by Mike Dunn

Editorial Reviews

Publishers Weekly - Publisher's Weekly
Cuban engineers have created a nuclear-powered aircraft capable of delivering a deadly blow to El Jefe' s enemy to the north. Hearing this, U.S. intelligence forces devise a plan to turn the tables on Castro as he presides over an air show where the plane will be shown. Hector Rivera, a turncoat Cuban flyer, is to steal the plane and bring it to the U.S., where it will be outfitted with advanced American guidance systems. The plane is then to deliver a strike that will neutralize both Castro and his nuclear capability, all without implicating the U.S. in the estimated half-million civilian casualties. Unfortunately, Cuba's intelligence is onto this plan. Soon, Cuba has its airplane back, along with a purloined prototype of an American nuclear plane, piloted by double agent Corby Michaels. As thanks for his help, Corby is double-crossed by Castro himself and turned over to the Americans, who still have one last surprise for Fidel. Preceded by an 11-page glossary, Dunn's ( Sidewinder ) story is a flimsy account held together by stultifying passages of technobabble. Additionally, Cuba, a failed Soviet client state, is hardly credible as a post-Cold War bogeyman. (Nov.)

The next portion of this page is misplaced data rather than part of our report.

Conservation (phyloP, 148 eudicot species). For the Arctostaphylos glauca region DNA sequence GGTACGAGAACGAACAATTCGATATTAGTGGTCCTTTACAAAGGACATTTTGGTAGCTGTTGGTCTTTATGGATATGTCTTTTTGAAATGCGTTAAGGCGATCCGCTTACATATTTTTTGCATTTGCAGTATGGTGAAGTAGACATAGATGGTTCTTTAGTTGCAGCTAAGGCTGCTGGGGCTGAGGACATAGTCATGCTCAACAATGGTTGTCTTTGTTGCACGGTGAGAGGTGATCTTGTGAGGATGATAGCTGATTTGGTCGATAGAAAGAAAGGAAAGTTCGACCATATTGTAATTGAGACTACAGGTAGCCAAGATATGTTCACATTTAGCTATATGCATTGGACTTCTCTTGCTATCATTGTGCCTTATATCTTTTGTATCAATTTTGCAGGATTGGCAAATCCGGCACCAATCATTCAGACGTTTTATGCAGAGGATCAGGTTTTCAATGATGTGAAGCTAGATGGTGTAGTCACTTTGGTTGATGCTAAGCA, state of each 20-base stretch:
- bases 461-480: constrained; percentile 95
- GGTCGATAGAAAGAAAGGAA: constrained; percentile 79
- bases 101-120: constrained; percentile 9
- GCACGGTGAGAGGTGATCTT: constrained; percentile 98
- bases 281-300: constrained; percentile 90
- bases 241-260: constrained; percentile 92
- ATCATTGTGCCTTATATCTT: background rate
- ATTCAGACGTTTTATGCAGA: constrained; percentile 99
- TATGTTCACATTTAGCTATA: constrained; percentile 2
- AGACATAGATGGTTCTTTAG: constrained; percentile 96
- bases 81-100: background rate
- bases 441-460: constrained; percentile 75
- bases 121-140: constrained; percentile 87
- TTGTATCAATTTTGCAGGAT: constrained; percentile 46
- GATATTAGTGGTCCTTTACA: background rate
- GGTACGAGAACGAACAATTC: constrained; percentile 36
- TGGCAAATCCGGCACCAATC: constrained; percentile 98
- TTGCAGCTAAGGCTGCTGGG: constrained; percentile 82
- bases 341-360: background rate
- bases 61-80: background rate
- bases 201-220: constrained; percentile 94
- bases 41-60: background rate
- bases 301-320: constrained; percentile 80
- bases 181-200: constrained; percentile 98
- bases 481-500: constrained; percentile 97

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HarperCollins Publishers
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4.33(w) x 7.09(h) x (d)

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